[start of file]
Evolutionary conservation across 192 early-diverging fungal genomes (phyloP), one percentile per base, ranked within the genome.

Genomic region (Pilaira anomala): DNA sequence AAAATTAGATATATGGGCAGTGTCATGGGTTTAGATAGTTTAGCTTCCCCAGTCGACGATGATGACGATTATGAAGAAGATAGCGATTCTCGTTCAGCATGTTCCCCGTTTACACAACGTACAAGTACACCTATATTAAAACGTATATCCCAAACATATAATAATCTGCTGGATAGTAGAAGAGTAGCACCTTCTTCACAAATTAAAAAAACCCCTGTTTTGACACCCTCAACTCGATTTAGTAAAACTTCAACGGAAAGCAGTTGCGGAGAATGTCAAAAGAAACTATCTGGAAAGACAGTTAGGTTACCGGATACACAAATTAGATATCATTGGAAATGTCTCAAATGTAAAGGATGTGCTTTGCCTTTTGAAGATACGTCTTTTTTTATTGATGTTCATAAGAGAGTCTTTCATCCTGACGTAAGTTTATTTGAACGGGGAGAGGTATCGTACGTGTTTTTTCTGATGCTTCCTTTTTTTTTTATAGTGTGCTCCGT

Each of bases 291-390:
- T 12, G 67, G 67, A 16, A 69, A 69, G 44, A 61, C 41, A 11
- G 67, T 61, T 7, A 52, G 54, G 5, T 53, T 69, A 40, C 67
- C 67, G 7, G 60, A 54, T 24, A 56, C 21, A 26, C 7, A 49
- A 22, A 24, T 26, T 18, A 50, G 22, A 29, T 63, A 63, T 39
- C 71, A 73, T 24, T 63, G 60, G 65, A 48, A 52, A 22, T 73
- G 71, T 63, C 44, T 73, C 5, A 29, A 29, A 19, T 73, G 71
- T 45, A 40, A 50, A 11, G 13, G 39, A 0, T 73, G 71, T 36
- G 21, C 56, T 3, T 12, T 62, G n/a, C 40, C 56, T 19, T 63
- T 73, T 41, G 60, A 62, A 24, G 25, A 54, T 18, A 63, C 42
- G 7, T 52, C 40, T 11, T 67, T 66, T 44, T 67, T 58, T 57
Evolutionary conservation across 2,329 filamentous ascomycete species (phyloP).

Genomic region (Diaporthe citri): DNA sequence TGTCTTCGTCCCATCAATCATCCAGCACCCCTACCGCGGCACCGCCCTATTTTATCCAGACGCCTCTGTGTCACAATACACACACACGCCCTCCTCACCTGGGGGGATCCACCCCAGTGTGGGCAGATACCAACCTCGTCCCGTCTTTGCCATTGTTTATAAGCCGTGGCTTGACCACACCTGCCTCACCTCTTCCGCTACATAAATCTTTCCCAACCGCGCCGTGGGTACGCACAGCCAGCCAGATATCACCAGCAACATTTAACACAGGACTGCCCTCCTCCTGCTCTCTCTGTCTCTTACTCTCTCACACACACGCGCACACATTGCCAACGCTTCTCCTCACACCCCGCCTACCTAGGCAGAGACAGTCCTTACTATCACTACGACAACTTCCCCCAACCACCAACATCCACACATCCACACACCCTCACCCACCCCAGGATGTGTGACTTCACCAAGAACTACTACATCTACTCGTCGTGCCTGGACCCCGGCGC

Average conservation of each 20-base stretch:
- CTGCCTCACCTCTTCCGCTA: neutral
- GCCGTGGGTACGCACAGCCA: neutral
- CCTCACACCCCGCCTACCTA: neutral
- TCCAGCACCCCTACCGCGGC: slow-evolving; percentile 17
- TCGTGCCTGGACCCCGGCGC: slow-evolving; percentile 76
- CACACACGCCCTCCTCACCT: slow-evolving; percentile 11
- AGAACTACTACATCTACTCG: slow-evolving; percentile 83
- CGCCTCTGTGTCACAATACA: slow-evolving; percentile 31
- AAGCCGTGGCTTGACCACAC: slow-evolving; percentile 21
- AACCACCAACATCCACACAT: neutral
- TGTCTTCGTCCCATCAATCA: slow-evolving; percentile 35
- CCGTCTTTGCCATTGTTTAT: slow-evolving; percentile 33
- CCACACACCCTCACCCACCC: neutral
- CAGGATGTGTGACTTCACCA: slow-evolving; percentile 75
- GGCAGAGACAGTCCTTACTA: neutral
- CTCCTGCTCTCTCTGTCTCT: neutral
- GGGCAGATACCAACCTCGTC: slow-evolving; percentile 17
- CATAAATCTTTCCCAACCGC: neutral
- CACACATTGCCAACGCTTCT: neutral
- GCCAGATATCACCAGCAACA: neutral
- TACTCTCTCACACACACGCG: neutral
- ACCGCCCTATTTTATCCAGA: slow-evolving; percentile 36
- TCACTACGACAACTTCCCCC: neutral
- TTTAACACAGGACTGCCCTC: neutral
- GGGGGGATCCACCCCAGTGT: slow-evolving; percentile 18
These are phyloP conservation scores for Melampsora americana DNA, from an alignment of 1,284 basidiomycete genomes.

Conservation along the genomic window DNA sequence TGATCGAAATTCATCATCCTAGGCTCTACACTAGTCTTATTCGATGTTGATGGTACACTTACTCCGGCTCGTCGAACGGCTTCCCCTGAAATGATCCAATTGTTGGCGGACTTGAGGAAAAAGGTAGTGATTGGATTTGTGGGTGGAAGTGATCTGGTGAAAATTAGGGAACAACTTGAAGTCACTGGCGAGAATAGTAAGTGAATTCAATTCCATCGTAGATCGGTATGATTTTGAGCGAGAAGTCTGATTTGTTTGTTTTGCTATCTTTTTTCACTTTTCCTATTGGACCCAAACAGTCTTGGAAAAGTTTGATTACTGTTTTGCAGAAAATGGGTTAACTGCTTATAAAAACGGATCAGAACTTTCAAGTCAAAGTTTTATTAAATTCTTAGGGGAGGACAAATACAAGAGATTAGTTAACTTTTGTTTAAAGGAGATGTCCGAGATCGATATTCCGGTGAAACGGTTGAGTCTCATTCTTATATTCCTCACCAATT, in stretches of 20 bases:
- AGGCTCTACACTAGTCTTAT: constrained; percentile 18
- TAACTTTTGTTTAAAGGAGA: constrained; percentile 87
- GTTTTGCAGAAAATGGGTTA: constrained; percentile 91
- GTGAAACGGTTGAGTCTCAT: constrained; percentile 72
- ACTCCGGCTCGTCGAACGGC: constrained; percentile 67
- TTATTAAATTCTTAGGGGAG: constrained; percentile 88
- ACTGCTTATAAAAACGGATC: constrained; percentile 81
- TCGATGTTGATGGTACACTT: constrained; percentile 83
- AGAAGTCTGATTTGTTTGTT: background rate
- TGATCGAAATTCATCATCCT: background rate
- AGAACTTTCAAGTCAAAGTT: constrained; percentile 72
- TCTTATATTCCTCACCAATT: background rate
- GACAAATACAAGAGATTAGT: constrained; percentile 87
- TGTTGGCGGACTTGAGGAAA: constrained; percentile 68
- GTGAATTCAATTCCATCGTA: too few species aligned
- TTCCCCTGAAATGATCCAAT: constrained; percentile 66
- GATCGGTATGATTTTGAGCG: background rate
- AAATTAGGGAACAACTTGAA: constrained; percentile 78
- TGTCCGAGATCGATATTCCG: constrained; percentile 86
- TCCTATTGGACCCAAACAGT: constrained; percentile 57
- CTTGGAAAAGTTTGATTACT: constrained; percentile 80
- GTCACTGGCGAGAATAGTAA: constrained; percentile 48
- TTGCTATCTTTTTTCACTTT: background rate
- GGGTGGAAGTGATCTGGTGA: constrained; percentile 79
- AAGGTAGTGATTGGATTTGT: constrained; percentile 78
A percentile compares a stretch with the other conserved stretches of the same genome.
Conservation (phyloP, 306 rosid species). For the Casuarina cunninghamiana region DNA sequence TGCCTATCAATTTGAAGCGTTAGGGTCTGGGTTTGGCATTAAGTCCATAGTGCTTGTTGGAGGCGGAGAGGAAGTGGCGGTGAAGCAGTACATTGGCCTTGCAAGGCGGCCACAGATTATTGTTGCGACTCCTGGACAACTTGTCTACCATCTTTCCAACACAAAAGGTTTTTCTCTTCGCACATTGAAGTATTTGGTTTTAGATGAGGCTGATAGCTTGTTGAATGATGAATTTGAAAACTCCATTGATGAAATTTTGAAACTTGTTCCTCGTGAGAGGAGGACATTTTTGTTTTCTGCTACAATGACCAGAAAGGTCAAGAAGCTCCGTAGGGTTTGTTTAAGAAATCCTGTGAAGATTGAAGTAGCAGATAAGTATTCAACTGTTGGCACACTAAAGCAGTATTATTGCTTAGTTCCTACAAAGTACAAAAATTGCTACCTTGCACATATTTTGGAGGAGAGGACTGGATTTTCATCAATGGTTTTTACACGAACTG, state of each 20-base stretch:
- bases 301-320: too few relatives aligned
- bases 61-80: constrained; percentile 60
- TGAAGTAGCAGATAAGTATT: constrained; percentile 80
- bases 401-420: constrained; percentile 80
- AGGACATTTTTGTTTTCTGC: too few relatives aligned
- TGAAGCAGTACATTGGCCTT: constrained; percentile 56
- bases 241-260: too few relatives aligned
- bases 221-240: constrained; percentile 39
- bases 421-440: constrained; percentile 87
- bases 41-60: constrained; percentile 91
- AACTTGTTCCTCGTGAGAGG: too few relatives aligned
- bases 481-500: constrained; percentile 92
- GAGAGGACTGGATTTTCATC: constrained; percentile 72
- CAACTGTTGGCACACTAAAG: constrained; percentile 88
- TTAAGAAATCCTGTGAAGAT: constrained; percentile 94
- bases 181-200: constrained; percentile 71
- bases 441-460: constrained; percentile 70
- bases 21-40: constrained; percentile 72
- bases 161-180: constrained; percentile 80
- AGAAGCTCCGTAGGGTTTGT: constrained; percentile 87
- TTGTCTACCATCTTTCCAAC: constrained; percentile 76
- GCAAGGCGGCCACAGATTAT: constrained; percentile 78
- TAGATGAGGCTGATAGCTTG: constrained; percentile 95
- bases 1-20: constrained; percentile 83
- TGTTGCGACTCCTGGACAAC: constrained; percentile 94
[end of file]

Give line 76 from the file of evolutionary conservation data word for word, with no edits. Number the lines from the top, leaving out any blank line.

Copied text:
- TGAAGCAGTACATTGGCCTT: constrained; percentile 56